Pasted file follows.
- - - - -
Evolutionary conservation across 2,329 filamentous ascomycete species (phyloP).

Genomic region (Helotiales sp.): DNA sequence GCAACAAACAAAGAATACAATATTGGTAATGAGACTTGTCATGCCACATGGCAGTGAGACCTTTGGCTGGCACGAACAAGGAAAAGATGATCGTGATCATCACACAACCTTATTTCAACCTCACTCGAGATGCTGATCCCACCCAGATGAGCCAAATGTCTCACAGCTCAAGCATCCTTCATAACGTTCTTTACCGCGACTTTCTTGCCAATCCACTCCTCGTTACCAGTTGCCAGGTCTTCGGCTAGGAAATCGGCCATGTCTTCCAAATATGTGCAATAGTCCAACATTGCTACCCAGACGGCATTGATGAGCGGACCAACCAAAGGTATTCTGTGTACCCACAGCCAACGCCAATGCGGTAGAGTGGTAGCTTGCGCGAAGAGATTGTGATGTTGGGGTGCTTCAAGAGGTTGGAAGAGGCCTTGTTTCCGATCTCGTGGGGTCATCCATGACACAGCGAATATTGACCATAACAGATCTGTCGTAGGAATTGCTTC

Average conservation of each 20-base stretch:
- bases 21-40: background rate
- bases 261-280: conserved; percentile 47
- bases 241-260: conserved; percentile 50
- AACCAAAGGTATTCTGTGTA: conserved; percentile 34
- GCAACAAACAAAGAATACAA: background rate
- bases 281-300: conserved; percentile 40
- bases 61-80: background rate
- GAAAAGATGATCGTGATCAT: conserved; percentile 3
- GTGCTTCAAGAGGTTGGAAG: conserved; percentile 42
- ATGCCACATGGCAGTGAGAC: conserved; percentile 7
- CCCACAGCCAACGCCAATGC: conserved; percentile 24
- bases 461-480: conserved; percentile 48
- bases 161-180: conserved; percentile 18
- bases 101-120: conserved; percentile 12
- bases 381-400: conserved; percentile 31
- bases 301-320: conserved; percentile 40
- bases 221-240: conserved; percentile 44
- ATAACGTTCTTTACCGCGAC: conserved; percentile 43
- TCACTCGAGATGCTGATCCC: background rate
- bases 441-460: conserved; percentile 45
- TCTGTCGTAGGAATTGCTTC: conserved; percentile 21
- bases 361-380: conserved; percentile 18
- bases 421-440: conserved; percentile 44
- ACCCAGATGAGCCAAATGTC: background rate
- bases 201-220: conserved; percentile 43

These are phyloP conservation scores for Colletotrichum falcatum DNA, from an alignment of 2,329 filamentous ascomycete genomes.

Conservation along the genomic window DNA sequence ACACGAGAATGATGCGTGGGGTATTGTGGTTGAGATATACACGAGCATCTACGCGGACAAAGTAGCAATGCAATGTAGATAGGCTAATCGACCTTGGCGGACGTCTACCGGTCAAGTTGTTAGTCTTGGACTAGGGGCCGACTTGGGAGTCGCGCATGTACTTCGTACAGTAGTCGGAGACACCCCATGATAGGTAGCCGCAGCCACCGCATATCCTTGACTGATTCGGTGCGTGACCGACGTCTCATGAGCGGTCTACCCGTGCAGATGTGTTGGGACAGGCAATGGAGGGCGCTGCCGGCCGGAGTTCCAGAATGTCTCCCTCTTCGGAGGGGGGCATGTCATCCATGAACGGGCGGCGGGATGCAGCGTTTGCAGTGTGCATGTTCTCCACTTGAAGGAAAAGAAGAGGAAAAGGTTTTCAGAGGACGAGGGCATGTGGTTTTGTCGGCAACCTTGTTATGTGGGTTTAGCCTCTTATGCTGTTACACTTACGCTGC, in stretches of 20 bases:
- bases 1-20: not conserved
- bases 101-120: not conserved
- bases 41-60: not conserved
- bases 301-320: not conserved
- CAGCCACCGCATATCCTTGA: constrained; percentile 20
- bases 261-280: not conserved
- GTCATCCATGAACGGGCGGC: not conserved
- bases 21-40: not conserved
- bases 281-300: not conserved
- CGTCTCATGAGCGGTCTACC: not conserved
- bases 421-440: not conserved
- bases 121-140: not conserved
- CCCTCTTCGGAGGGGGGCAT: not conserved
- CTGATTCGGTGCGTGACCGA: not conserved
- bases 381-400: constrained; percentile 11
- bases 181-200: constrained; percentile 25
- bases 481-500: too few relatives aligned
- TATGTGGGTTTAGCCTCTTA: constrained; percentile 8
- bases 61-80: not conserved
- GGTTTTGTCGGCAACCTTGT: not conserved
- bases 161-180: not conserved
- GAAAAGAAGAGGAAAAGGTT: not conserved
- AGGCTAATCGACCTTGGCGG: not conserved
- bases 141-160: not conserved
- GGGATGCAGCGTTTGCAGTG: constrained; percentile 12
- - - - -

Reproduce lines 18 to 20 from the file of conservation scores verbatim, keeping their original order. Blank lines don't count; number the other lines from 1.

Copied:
- bases 381-400: conserved; percentile 31
- bases 301-320: conserved; percentile 40
- bases 221-240: conserved; percentile 44